DENVER (CBS4)– CBS4 has learned an ethics complaint was filed against Denver Manager of Safety Stephanie O’Malley based on what was revealed in a CBS4 Investigation earlier this month.
The President of the Denver Police Protective Association filed the complaint Wednesday accusing O’Malley of misusing confidential information when she notified a captain on the Denver fire department in October 2014 that he was the subject of ongoing complaints.
O’Malley sent a text message to Captain Harold Johnson, a friend of hers, which was viewed by CBS4.
”Hey..fyi,” read O’Malleys text message to Johnson,”some in the station are complaining to Eric (Tade- Denver’s Fire Chief) about you. Watch your back and be guarded with your tone- comments.”
Johnson told CBS4 he had been friends with O’Malley for several years and had been on at least one date. He said it was clear to him O’Malley was providing him with inside information that he was the subject of a pending investigation.
The complaints O’Malley told Johnson about evolved into a full-fledged investigation and he was fired within the last month for 13 rule violations.
In the ethics complaint filed by PPA President Nick Rogers, he wrote that “Director O’Malley possesses access to a large volume of confidential information regarding such members, including complaints about those members, ongoing investigations, and the status of those investigations. That information is confidential information that is not available to the public, and is, in fact, protected from disclosure by the City.”
The official complaint continues: “Director O’Malley did not keep that information confidential. Instead, Director O’Malley discreetly notified Captain Johnson of the investigation. In doing so, Director O’Malley violated Denver Ethics Rule 2-68- Use of Confidential Information. More importantly Director O’Malley impugned the integrity of the discipline process in her office be evidencing preferential treatment for some employees.”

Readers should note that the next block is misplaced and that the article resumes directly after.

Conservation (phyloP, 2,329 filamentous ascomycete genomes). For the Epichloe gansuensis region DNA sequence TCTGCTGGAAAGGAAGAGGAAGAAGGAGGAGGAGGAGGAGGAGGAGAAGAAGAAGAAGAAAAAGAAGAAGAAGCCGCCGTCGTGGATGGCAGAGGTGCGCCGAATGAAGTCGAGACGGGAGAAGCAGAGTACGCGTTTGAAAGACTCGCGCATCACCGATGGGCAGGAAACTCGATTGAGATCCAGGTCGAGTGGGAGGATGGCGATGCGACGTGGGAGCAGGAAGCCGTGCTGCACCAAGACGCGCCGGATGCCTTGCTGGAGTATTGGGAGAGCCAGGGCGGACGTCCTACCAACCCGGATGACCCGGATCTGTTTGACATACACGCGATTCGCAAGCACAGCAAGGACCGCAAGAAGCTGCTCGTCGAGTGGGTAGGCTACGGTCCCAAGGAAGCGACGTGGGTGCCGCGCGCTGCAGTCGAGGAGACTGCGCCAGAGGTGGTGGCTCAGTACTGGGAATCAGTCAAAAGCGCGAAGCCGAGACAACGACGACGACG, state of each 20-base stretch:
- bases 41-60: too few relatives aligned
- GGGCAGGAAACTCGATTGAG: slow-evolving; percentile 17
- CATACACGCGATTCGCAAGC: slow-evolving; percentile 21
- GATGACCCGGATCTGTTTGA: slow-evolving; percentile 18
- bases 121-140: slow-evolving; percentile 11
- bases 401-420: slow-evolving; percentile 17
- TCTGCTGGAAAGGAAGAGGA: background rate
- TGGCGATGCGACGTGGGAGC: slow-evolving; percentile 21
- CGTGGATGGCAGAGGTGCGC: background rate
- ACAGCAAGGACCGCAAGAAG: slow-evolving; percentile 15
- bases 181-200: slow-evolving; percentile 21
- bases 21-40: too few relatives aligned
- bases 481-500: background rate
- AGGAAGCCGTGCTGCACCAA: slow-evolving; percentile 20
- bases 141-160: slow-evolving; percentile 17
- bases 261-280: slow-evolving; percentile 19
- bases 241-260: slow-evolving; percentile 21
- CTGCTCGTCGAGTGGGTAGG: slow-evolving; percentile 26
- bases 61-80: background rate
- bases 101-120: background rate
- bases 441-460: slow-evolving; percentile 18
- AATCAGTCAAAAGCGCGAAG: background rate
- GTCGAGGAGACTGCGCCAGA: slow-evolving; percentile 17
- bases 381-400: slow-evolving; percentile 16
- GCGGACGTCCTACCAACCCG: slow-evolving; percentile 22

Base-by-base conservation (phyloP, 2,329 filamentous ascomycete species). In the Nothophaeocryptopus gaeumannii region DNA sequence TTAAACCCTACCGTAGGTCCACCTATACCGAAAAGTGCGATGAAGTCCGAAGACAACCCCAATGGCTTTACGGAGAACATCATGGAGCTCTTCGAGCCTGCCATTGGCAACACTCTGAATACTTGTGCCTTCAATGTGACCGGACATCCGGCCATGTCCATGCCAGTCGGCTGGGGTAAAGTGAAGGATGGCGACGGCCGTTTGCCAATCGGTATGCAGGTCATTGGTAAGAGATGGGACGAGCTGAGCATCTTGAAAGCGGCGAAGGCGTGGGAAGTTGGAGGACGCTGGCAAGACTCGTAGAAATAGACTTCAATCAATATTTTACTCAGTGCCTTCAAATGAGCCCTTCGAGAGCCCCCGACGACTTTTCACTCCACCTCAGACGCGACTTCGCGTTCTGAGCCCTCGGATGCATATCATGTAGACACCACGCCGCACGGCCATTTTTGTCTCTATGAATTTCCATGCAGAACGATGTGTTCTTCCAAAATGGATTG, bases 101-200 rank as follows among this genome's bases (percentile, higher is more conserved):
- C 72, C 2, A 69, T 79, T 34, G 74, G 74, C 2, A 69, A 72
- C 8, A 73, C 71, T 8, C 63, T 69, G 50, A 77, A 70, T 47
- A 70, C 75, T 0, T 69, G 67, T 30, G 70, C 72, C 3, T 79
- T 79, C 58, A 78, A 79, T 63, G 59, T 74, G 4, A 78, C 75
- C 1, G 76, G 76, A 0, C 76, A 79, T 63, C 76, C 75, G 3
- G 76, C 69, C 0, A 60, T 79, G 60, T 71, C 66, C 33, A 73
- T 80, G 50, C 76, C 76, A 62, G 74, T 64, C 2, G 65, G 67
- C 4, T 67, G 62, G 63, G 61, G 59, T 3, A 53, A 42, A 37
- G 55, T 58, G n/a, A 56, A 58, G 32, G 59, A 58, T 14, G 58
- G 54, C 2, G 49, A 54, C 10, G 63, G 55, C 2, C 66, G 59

Mayor Michael Hancock indicated at the time the CBS4 Investigation emerged that he saw no issue with what his Manager of Safety had done, “I trust that Stephanie conducted herself honestly and earnestly in this situation. Upon learning of the formal investigation of Mr. Johnson, she made their acquaintance known to the administration and recused herself from the decision- making process, which was the appropriate action to take.”
A spokesperson for O’Malley told CBS4 O’Malley was declining to be interviewed about the text alert she sent to Johnson.
In a statement, O’Malley wrote “The text I sent him last October occurred over five months in advance of the investigation and findings that led to this termination. At that time he was recently promoted to Captain and I wanted to raise his awareness that I had heard concerns about his conduct.”
The police union ethics complaint views things differently.
“O’Malley created a potentially chilling effect on future complainants, showing them that a complaint or concern brought to the Department of Safety in confidence may be shared with the subject of the complaint.”
The ethics complaint goes on to state that if a member of the Sheriff, Fire or Police department had tipped someone off with inside information, “that member would have been charged with violating departmental rules- and for good reason… The Executive Director of the Department of Safety should be held, at a minimum, to the same standard.”